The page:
Top 5 of 2020

This is my third year of the Artangled project, and my third end-of-year roundup. I’ll stick to the 2018 and 2019 format, listing the five art exhibitions I enjoyed most this year. Previously, I’ve also called out a couple of shows I didn’t enjoy. But for 2020, there’s only one candidate for my festive lump of coal: the global pandemic itself, one of whose side effects was to shutter London’s art galleries for months on end.

As recorded in those annual round-ups, I saw 256 exhibitions in 2018, and 221 in 2019. This year, the total’s unsurprisingly way down - to 84. I didn’t see any gallery shows at all in the long first lockdown from March to June, took another pause for lockdown two in November, and stopped again this week, with cases exploding once more. While I still posted weekly throughout both previous lockdowns - about memorable works in permanent collections, then about memorable shows I didn’t cover the first time I saw them - I started writing this post and realised I can’t face doing this again for lockdown three.

So, no more Artangled for a while, after this annual round-up. I’m planning to restart this project when this pandemic has abated, and the city has reopened. Hopefully the next post will be made with the vaccine coursing through my veins. And will be made before too long.

Until then, here are my five favourites of my least favourite year. And there can only be one show to talk about first…

Gillian Wearing: Lockdown (Maureen Paley, London)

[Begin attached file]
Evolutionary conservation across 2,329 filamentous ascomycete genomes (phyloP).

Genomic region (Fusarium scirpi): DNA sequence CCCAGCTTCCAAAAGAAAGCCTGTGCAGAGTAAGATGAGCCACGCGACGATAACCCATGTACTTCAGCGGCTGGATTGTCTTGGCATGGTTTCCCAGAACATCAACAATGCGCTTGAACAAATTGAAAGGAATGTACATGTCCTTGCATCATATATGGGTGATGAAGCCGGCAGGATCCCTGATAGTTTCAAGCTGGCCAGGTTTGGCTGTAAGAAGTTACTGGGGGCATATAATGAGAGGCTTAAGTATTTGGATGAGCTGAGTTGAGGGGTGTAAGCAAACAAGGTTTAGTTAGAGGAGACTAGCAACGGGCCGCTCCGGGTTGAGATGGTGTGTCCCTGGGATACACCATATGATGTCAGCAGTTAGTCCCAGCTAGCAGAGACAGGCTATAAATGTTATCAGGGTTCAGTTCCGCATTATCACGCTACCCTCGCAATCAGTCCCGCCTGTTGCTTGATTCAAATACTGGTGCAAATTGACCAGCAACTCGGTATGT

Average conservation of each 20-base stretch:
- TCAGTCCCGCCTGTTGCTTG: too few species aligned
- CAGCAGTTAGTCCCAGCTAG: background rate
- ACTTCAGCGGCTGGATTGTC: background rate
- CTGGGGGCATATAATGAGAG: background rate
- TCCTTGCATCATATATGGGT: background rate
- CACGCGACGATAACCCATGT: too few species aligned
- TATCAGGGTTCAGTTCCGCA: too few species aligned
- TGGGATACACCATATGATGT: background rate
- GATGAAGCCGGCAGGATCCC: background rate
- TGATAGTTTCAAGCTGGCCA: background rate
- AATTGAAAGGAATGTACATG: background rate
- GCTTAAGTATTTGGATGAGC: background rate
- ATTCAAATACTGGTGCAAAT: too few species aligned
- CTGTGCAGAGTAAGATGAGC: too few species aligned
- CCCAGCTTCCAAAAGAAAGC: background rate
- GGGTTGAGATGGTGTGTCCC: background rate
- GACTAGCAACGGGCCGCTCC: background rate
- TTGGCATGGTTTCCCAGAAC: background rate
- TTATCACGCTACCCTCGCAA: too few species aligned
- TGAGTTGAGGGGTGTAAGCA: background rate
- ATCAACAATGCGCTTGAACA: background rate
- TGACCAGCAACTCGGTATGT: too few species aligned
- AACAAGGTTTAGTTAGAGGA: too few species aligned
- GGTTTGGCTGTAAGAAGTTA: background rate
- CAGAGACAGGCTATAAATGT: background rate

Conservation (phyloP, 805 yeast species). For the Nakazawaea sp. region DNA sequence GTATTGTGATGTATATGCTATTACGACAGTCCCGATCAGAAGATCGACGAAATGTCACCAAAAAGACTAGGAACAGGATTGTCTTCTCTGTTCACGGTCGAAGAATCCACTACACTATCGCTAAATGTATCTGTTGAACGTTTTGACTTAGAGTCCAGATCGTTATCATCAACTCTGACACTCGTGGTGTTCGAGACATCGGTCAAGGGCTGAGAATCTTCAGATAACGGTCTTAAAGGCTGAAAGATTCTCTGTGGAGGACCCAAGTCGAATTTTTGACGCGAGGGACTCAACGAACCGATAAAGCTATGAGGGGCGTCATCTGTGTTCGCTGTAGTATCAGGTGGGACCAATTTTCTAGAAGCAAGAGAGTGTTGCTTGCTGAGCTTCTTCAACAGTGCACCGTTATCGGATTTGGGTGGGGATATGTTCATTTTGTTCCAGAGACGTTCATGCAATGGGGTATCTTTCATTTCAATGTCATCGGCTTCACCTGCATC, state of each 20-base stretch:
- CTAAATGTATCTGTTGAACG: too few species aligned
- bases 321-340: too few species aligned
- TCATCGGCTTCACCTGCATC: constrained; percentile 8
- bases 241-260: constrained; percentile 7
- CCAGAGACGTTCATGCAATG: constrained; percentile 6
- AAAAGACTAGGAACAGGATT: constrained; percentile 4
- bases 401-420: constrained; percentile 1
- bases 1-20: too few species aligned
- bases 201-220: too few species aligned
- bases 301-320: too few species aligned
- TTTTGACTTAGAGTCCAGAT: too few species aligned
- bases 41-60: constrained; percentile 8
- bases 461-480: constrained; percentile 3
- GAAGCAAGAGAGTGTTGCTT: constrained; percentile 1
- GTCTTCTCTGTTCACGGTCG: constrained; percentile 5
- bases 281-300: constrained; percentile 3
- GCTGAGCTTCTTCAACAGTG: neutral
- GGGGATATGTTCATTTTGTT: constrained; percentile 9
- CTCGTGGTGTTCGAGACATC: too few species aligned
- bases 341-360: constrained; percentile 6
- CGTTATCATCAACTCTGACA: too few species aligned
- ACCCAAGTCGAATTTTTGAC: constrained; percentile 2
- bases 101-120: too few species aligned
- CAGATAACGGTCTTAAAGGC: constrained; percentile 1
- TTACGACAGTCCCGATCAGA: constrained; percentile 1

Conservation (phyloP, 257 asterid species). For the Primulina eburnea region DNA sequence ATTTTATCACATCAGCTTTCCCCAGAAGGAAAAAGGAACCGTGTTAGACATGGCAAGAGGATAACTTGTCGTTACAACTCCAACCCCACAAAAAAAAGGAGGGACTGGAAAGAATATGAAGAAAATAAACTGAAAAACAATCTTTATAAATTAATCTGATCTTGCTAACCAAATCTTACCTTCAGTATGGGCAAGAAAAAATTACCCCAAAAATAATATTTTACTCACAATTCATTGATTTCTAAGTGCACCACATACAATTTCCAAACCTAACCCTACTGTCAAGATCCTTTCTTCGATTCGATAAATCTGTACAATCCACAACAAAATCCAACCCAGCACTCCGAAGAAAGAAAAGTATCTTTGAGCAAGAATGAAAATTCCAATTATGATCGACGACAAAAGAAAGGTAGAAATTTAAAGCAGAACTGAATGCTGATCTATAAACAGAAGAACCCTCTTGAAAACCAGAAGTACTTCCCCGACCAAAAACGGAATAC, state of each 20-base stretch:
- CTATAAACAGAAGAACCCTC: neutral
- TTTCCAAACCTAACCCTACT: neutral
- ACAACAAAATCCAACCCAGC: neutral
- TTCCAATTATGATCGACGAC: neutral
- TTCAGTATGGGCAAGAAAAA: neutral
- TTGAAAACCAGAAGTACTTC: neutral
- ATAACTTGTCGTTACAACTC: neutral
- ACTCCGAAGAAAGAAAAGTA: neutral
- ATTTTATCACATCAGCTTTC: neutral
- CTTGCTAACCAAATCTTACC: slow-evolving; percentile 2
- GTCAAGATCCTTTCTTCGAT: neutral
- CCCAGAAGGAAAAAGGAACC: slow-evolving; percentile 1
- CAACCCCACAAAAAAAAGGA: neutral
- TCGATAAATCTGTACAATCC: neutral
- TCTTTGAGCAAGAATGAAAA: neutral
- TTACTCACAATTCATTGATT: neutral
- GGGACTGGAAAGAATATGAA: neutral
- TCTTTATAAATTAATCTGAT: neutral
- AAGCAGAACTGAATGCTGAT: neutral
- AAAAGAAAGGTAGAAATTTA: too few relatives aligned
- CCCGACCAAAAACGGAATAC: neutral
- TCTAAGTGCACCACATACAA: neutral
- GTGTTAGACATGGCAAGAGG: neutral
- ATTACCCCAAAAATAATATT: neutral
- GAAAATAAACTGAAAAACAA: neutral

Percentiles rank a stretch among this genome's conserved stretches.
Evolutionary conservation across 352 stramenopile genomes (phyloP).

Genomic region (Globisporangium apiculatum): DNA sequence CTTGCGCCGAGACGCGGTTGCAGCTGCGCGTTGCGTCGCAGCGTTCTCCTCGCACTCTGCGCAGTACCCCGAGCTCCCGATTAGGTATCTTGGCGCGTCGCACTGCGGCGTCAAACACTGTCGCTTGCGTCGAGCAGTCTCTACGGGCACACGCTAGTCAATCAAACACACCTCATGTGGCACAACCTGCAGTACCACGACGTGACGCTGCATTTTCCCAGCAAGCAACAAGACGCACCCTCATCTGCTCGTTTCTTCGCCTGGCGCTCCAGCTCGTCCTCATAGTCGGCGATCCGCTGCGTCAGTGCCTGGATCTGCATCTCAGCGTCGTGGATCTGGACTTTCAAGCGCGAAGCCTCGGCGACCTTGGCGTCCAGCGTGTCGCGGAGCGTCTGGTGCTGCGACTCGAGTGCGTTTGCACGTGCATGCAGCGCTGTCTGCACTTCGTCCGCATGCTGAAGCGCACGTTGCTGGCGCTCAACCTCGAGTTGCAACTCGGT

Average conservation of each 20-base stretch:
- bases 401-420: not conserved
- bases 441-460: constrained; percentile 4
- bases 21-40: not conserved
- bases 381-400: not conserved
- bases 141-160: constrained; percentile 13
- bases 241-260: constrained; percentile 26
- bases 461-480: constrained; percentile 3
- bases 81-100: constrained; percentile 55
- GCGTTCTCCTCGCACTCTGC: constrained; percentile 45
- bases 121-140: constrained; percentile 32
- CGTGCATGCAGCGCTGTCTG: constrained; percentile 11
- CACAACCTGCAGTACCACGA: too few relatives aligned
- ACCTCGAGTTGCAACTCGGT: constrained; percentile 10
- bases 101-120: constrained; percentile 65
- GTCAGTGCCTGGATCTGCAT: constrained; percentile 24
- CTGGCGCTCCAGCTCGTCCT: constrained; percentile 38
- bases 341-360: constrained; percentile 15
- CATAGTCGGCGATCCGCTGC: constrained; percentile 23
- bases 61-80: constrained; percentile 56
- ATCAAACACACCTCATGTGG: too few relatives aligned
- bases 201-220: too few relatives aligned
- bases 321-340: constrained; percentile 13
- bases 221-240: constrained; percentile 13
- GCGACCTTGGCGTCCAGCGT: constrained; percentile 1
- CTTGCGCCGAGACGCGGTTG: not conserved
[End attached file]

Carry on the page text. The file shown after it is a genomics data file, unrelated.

installation view

One rainy day in Bethnal Green, I saw the exhibition that best summed up my 2020 mood. Wearing’s a very fine painter, and she bound her self-portraits with a spellbinding attitude of quiet, watchful despair. She caught the moment brilliantly.

Léon Spilliaert (Royal Academy, London)

installation view

A classic RA show, concentrating an underrated and underseen artistic vision into a few gallery rooms. I was mesmerised by Spilliaert’s extraordinary series of mad-eyed self portraits and hallucinatory nocturnal streetscapes, all painted under the weight of his insomnia.

Sigmar Polke: Objects Real and Imagined (Michael Werner, London)

installation view

A recreation of one of the German arch-japester’s best artistic jokes, this wood-and-potato construction took over one of the city’s loveliest gallery spaces earlier in the year. Humble, weird and totally memorable.

Coco Capitán: Naïvy (Maximillian William, London)

installation view

This fine artist also pays the bills as a fashion photographer. But I was so impressed by the coherence and control of this multi-media show, based around a humble sailor suit. I’d join her navy any time.

Paul Cézanne: Drawings - Tess Jaray: Roundels (Karsten Schubert, London)

installation view

Finally, a reminder that despite all the darkness this year, there were moments of transcendent light. I spent a magical sunlit half hour in this tiny upstairs gallery, where Jaray’s mathematical abstractions met the stunning warmth and humanity of a Cézanne sketch of his sleeping son.

Thinking about that exhibition now reminds me of the frequent joy of gallery-going, finding the unexpected and the beautiful: that magic combination of viewing great work in an inspiring place.

I just can’t wait to experience it again. And, when I do, I’ll write about it.